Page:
Mates’ Crates, a series headed up by our friend Andrei Sandu, dives into the tales behind records and digs deeper into our connections to music. This time, a foray into pop with “Aucun Coeur” by Quebecois singer Michel Stax.
Label: Les Disques Oui | Year: 1976 | Discogs: Michel Stax – Aucun Coeur
Bought on my first trip to a real record shop since restrictions lifted and played at my first gig in over a year, this record has come to represent a return to normality.
Buying stuff on Discogs is fun. Finding a “Near Mint” copy of a record you’ve wanted for years at a reasonable price on this side of the world is a thrill, and I’m filled with childish delight waiting for the post to arrive.
But you don’t know what you don’t know, and there’s nothing like holding a gem you’ve never heard of after hours of digging through a dusty bargain bucket. So after a year of shipping fees and “Sort by: Price – Lowest”, I’ve loved every second of real life record shopping.
One such find was this single by Michel Stax. I’d never heard of him, or the short-lived, chicly-named “Les Disques Oui” label, but I saw the Quebec address. “C’est Toutjours Comme Ça L’Amour” by Montreal-based trio Toulouse remains one of my favourite disco records, so I decided Michel was worth a shot.
Foreign and familiar in equal measure, I soon realised that I recognised the melody from pop and jazz standard “Sway”, made famous by Dean Martin in 1954. Stax’s lyrics translate to “You knew how to upset my heart and create my happiness”, but the theme is similar, and the melody undeniable. I bought it immediately.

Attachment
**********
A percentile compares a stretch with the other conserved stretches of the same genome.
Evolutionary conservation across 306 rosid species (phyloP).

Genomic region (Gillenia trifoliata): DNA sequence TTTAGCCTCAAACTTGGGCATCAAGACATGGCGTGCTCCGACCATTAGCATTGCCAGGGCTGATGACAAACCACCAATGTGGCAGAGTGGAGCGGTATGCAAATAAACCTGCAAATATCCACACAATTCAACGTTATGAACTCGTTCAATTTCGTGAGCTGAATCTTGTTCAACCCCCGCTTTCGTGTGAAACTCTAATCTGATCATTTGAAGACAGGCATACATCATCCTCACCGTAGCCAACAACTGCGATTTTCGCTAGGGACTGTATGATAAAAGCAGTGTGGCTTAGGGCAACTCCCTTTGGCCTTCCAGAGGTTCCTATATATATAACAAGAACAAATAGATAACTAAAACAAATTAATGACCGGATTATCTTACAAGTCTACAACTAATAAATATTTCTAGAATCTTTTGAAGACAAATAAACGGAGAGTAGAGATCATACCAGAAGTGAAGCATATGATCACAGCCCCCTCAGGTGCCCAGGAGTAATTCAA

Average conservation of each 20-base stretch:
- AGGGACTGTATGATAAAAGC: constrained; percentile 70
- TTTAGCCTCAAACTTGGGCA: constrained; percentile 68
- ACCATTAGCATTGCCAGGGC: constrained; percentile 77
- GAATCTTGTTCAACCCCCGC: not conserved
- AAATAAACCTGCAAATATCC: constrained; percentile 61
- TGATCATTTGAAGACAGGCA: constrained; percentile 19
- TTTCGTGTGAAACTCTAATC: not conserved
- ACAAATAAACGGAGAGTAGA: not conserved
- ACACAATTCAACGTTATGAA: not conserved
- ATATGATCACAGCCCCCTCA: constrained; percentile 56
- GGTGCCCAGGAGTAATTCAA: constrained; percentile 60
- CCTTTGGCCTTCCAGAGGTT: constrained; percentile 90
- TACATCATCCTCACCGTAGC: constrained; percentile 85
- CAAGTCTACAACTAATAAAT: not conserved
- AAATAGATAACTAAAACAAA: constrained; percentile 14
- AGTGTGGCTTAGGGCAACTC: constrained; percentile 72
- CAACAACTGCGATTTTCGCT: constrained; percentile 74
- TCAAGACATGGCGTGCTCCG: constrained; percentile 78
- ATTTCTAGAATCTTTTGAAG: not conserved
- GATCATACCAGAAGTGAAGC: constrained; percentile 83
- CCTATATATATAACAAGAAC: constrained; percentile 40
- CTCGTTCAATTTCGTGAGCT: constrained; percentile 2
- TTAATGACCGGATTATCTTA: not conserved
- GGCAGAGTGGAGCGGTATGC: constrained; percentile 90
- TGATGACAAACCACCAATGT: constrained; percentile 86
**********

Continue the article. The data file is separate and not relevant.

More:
Looking into his discography, this wasn’t the first time Stax (real name Léger Michaud) had covered a popular English-language song. He released “Caroline Cherie“, a version of The Foundations’ “Build Me Up Buttercup”, in 1969.
Unlike “Build Me Up Buttercup”, though, “Sway” was not originally composed for English lyrics. Despite swathes (sway-thes?) of covers by everyone from Michael Bublé to The Pussycat Dolls; Cliff Richard to George Clooney’s aunt Rosemary, the melody was in fact composed as “Quién Será” (What Will Be) by Luis Demetrio and first performed by Mexican bandleader Pablo Beltrán Ruiz. As well as the 1953 cha-cha-chá original, cumbia and boogaloo versions were later released in 1966 and 1968 respectively.
It would, of course, be remiss of me not to mention the 1999 electronica version by British duo Shaft, initially based on Rosemary Clooney’s 1960 version but eventually using re-recorded vocals after a copyright dispute. What primary school disco was complete without this heater? Shaft drew on Rosemary Clooney yet again the following year with their remix of her “Mambo Italiano“.
But back to the programme… two weeks ago I had the pleasure of playing back to back with the delightful Hamish OOX at Fambula Garden in Belsize Park, North London. Of all the records records I played, “Aucun Coeur” had people moving and grooving like no other. Who’d have thought?